I ran into this a lot when traveling with my partner. We agreed that we'd take turns to decide where to eat, with the other person not being allowed to over-rule; except that if one of us really wanted to eat somewhere, we could suggest it even if it wasn't our turn. It worked a lot better than endless discussion (though it helps that we have reasonably similar tastes).

For dinner, our general rule is 'be grateful that you don't have to cook tonight', and accept whatever the other person decides to cook. (On preview, what Spaceman Stix said, basically).
posted by Pink Frost at 6:08 PM on September 4 [1 favorite]


Sometimes when I get in this sort of stalemate, what I actually want is for the other person to make the decision so I don't have to. Saying "I'd prefer you decided this one" can cut off the infinite back and forth, but be sure to split the deciding responsibility evenly over the long run. (On preview, what SpacemanStix said.)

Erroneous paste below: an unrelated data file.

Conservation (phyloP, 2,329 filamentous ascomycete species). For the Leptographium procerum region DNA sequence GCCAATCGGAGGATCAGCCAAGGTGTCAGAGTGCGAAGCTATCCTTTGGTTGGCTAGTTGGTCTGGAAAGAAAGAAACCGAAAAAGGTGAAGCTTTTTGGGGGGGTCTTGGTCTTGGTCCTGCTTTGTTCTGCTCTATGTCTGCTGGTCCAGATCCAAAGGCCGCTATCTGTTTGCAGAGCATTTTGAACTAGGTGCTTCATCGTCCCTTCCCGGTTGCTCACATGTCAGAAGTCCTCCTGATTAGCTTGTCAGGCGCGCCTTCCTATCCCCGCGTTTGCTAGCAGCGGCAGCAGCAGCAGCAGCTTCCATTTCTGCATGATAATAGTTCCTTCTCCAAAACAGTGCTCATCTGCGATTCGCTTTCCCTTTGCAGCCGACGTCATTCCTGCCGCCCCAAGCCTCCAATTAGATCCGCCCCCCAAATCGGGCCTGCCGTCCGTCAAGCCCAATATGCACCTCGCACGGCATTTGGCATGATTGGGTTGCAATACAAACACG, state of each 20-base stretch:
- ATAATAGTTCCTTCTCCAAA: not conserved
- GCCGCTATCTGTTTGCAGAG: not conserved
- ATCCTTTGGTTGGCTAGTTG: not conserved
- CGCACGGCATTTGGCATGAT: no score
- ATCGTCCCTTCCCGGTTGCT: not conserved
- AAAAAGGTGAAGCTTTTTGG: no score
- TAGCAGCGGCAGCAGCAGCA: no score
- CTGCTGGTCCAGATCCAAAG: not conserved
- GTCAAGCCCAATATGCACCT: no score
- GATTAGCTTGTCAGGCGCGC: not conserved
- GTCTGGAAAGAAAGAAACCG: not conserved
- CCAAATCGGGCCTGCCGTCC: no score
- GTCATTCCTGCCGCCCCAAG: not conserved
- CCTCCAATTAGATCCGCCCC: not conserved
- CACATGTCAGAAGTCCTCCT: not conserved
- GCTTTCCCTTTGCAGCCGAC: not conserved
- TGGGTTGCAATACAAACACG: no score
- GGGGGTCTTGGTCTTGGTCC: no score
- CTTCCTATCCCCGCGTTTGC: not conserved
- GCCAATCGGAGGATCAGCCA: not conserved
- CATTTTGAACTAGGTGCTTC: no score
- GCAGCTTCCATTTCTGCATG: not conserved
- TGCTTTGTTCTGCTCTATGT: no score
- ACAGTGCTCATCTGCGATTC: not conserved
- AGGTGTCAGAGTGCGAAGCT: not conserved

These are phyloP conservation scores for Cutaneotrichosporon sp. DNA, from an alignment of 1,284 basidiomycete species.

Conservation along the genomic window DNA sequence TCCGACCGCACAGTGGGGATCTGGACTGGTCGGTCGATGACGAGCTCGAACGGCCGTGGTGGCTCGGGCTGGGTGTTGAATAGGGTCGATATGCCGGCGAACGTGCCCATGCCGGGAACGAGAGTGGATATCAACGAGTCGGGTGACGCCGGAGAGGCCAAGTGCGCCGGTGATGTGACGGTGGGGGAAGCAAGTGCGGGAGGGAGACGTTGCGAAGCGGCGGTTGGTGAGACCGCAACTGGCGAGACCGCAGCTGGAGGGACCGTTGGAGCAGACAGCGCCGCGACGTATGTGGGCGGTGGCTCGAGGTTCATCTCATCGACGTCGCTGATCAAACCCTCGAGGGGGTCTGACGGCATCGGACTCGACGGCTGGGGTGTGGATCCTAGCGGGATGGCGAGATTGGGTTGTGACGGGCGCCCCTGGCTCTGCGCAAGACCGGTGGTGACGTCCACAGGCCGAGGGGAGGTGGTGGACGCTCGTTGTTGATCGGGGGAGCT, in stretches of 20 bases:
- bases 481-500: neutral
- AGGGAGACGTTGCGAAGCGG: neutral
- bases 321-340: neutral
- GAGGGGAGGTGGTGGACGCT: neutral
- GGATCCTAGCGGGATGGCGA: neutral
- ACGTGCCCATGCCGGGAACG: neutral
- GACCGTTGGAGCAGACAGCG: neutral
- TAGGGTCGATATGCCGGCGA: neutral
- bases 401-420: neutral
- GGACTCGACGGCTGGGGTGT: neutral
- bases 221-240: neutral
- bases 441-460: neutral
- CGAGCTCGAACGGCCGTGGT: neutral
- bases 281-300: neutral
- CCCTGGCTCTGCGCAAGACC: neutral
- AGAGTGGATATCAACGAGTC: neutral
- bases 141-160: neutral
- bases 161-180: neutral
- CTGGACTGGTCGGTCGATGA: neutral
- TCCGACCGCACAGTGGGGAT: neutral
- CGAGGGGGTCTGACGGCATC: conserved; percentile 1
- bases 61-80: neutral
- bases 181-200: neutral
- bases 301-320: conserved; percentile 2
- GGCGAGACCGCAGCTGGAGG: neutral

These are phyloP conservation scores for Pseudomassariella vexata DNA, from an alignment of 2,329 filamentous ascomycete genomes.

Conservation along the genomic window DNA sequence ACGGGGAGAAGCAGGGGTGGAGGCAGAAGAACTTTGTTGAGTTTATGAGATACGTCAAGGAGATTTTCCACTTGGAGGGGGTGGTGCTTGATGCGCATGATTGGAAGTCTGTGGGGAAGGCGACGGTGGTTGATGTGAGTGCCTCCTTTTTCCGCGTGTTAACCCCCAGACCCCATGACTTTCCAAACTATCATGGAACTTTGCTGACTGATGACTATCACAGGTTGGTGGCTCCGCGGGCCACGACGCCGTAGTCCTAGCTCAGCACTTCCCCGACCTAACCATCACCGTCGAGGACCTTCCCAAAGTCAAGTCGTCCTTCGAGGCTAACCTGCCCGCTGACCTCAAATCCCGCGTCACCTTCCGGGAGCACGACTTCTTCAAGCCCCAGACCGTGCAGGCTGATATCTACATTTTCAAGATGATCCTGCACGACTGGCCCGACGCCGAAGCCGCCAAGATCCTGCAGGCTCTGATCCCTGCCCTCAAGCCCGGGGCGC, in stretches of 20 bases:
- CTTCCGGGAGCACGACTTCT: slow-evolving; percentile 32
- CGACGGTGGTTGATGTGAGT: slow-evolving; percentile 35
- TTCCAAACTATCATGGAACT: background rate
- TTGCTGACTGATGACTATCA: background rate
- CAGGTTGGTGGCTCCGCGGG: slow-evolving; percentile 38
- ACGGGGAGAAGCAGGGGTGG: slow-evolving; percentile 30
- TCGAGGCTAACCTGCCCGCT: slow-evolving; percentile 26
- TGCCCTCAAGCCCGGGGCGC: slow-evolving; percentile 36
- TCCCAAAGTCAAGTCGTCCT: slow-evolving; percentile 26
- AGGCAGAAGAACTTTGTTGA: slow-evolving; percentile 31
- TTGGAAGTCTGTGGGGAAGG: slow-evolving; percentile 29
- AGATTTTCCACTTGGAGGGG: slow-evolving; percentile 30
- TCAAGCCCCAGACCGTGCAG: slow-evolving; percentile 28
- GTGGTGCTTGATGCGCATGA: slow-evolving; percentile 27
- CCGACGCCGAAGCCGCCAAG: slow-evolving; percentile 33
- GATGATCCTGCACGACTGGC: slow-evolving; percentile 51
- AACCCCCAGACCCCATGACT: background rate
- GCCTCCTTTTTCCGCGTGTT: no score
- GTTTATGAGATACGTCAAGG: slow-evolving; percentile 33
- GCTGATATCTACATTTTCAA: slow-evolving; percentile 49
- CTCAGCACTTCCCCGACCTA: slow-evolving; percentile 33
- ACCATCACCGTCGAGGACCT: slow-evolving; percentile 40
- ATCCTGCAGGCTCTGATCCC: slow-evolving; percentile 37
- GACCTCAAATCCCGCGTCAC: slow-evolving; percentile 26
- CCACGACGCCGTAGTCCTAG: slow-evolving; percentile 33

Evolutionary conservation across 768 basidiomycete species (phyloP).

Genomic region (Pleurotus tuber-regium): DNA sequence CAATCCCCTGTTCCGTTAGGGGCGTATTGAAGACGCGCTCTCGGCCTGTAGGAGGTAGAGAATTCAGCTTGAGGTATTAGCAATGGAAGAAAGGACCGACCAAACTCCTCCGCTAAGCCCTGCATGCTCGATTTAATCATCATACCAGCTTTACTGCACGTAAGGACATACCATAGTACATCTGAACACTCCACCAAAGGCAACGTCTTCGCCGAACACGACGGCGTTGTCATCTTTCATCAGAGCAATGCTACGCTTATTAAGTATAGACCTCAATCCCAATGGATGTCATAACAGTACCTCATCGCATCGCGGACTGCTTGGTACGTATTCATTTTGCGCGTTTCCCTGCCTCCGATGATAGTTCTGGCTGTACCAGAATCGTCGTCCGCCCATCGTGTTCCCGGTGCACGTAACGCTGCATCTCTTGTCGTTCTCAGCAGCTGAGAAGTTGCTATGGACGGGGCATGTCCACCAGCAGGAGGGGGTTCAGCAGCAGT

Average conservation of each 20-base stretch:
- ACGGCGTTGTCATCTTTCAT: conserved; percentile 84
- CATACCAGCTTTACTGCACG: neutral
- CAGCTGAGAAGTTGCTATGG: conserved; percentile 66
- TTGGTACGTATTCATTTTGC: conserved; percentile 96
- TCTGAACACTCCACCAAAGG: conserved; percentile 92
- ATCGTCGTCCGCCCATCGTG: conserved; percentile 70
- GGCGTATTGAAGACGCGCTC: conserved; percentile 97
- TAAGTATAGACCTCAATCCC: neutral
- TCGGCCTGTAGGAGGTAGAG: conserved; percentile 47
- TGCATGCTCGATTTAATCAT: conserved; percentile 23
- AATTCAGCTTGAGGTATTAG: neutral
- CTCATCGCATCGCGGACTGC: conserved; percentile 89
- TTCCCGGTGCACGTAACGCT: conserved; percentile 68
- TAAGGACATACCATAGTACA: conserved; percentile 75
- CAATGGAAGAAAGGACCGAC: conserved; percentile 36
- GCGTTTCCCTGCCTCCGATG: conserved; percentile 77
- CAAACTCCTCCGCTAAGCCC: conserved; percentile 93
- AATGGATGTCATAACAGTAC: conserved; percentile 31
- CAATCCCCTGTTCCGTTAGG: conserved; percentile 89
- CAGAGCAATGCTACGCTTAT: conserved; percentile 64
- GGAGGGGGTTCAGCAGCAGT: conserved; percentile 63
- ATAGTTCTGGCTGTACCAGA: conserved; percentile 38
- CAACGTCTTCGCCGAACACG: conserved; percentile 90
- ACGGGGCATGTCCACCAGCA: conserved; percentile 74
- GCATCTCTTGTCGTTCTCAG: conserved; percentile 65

I also sometimes get overly specific about how I weigh the options. Given multiple choices that seem equally appealing, I'll say "I slightly prefer X, but I'll be happy with Y or Z in case you have a stronger opinion."
posted by Metroid Baby at 6:18 PM on September 4 [8 favorites]


Just read this. I found that introducing my entire family to the Abilene Paradox short-circuited 90% of that kind of crap. If nothing else, *I* damn well state my real preferences.
posted by bricoleur at 6:22 PM on September 4 [3 favorites]